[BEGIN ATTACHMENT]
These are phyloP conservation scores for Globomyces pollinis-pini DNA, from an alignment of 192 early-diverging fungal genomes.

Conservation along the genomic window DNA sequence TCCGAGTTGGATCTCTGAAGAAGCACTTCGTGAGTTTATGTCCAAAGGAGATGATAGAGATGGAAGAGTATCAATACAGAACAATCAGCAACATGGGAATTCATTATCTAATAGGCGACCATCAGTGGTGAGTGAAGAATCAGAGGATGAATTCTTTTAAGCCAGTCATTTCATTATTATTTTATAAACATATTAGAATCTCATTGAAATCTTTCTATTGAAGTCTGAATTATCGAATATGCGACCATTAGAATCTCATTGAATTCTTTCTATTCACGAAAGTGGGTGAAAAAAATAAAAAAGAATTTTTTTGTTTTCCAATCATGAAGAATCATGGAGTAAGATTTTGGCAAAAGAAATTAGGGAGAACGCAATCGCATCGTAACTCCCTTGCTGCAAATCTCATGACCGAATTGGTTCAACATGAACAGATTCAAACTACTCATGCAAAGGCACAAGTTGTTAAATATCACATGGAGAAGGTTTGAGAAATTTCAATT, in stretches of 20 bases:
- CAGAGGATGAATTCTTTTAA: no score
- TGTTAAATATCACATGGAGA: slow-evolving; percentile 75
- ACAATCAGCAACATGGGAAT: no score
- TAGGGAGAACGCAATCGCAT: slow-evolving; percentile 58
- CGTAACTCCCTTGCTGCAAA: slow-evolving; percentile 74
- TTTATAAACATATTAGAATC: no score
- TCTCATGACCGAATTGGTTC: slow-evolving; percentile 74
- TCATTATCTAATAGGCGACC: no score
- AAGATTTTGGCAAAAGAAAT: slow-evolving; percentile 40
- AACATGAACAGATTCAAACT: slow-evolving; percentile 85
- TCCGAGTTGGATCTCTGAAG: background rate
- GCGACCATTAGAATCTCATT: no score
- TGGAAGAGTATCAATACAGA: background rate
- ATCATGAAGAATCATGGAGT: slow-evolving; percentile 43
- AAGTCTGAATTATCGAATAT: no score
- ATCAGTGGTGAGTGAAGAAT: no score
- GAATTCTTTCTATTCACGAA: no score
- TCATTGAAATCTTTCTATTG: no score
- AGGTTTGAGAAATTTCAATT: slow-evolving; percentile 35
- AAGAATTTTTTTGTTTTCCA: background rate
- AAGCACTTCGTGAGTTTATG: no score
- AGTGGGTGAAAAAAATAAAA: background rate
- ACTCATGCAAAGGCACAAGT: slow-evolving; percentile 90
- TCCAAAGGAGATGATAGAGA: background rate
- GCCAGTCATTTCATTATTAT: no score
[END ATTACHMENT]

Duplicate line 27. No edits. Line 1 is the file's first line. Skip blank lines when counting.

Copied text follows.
- GCCAGTCATTTCATTATTAT: no score